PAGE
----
Mullen v. Society of Stage Directors & Choreographers, No. 06 C 6818, 2007 WL 2892654 (N.D. Ill. Sep. 30, 2007) (Coar, J.).
Judge Coar granted in part defendant United Scenic Artists’ (“USA”) Fed. R. Civ. P. 12(b)(6) motion to dismiss plaintiffs’ declaratory judgment (“DJ”) claims and denied all defendants’ motions seeking dismissal of plaintiffs’ defamation claim. Plaintiffs are the various production heads of the Chicago production of the musical “Urinetown!” (“Chicago Production”). The Chicago Production was performed pursuant to a license from Blue Dog Entertainment, LLC. But despite that license, plaintiffs each received a cease and desist letter from counsel for defendants (the heads of production of the Broadway Urinetown! production (“Broadway Production”) and their unions USA and the Society of Stage Directors & Choreographers (“SSDC”). The letter warned that plaintiffs willfully copied copyrighted aspects of the Broadway Production and attempted to pass off the Chicago Production as the award-winning Broadway Production. Defendants demanded an accounting of revenues from the Chicago Production in order to calculate damages. Defendants also held a press conference during which they publicly stated that the plaintiffs “plagiarized” the Broadway Production. Plaintiffs responded by filing suit seeking declaratory judgments that the Chicago Production did not infringe any of plaintiffs’ copyrights and that it was not Lanham Act passing off. And based upon the press conference, plaintiffs included a defamation claim.
The Court dismissed plaintiffs’ copyright infringement DJ claim against USA because USA held no copyrights related to Urinetown! or the Broadway Production. So, USA could not have filed a copyright infringement action against plaintiffs. The Court also dismissed plaintiffs’ Lanham Act DJ claim against USA. While USA may have been able to show the generalized harm necessary for prudential standing based upon the alleged harm to its members who produced the Broadway Production, it could not show the specific injury required for Article III standing, because that alleged injury was to its members not USA.
The Court, however, denied the defendants’ Rule 12(b)(6) motion to dismiss and Fed. R. Civ. P. 12(c) motion for judgment on the pleadings regarding plaintiffs’ defamation claim. First, defamation claims do not trigger the Fed. R. Civ. P. 9(b) heightened pleading standards because they do not involve fraud or mistake. Second, defendants’ alleged wrongful accusation that plaintiffs plagiarized the Broadway Production is defamation per se because originality and integrity are core values of theatre:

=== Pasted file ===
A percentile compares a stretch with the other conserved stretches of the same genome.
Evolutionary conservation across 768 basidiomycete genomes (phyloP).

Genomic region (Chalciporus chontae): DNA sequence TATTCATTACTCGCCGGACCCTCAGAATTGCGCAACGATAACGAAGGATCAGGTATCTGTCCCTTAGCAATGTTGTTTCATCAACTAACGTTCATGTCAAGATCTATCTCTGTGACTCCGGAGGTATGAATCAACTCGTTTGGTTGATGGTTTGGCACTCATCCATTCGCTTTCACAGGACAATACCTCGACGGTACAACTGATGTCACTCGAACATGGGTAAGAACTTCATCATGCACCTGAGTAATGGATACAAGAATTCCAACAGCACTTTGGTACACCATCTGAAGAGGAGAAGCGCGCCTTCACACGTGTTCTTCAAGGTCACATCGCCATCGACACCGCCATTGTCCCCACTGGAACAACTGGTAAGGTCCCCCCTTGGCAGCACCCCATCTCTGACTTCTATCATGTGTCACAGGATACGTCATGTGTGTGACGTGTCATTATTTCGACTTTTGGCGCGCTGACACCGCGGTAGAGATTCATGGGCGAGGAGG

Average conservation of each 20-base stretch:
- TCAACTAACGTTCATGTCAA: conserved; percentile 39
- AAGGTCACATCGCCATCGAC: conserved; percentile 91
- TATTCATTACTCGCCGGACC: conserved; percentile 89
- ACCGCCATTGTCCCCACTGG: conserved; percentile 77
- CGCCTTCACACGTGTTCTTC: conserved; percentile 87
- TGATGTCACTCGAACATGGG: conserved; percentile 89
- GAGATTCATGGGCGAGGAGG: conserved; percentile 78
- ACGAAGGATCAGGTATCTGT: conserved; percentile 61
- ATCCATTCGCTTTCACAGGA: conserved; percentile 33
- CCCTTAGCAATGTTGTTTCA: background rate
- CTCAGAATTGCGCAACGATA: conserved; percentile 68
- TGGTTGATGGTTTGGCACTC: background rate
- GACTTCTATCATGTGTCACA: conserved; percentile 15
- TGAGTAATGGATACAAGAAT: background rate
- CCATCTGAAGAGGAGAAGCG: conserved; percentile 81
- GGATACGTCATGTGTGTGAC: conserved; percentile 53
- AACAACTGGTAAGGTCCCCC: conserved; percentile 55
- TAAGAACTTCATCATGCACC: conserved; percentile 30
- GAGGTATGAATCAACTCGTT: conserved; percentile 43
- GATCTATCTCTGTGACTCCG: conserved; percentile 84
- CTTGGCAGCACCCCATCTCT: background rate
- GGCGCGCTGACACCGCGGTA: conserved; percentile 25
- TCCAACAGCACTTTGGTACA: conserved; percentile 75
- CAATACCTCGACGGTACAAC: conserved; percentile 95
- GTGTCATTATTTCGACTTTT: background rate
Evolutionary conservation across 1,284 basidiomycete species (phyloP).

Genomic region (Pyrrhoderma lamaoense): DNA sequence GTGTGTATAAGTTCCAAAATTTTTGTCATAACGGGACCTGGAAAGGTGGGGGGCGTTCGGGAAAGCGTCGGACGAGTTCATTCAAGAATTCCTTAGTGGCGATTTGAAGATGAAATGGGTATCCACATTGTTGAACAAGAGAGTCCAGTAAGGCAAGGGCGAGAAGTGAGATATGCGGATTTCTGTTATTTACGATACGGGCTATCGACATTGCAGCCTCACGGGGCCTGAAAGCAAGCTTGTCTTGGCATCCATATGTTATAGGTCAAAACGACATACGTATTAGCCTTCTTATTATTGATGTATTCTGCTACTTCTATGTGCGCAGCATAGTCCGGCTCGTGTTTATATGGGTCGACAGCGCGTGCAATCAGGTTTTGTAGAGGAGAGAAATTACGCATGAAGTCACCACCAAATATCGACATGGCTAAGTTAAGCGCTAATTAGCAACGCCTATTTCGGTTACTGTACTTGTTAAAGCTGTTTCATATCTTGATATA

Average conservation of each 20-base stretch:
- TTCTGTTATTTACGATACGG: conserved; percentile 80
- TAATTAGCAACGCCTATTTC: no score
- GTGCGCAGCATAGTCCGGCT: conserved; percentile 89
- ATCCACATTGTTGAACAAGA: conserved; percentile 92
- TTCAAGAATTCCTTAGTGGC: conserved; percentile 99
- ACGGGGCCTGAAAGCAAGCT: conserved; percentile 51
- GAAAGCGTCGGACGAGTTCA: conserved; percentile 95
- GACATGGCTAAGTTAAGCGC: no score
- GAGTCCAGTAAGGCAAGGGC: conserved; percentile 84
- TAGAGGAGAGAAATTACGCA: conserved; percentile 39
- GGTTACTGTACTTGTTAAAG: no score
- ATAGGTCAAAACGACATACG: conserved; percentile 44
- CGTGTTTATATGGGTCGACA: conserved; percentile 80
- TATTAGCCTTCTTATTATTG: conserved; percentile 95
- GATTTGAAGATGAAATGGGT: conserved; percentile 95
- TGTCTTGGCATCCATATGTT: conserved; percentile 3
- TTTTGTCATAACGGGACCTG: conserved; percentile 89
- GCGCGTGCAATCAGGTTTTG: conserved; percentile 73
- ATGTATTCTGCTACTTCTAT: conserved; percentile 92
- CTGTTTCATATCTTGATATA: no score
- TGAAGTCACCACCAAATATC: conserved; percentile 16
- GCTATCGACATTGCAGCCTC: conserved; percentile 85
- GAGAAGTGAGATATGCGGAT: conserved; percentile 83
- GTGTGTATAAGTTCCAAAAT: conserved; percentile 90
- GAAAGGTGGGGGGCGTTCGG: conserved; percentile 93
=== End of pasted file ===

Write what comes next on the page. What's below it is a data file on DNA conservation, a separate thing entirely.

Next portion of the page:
It is beyond doubt that statements consisting of false accusations of plagiarism against professionals in industries where the measure of the quality of work centers on creativity, originality and integrity (i.e. – authors, journalists, artists, thespians, publishers, producers and directors of fine arts productions, etc.) are capable of imputing such persons lack ability or otherwise prejudice such persons in their professions.
Furthermore, the Court held that it was “absurd” to argue that “plagiarism” had an innocent meaning:
[Plagiarism] is not capable of any meaning that would not impugn Plaintiffs’ ability or not prejudice them in their profession.

Continue Reading Plagiarism is Defamation Per Se

Black & Decker, Inc. v. Robert Bosch Tool Corp., No. 06 C 4440, 2007 WL 1232089 (N.D. Ill. Apr. 25, 2007) (Manning, J.).
Judge Manning granted defendant’s, Robert Bosch Tool Corp. (“Bosch”) Fed. R. Civ. P. 12(c) motion for judgment on the pleadings, holding that plaintiff’s, Black & Decker (“B&D”), patent infringement claims against Bosch’s new product regarding B&D’s previously asserted patents were barred by res judicata. In the prior case before Judge St. Eve (you can see numerous prior opinions in the Blog’s archives), B&D asserted that two models of Bosch’s Power Box radio (the “Old Power Box”) infringed B&D’s two patents (the “Old Patents”). Shortly before trial, B&D brought the instant suit against Bosch asserting that Bosch’s new model of its Power Box radio (the “New Power Box”) infringed a third patent (the “New Patent”). At about the same time, B&D sought to be able to present evidence at trial before Judge St. Eve that the New Power Box infringed the Old Patents. Judge St. Eve, however, held that B&D had not disclosed the New Power Box as an accused product and that Bosch would be prejudiced by adding it immediately before trial. In St. Eve’s case, the jury returned a verdict that the Old Power Boxes willfully infringed certain claims of the Old Patents.

Continue Reading Infringement Verdict on Old Product Precludes Suit on New Product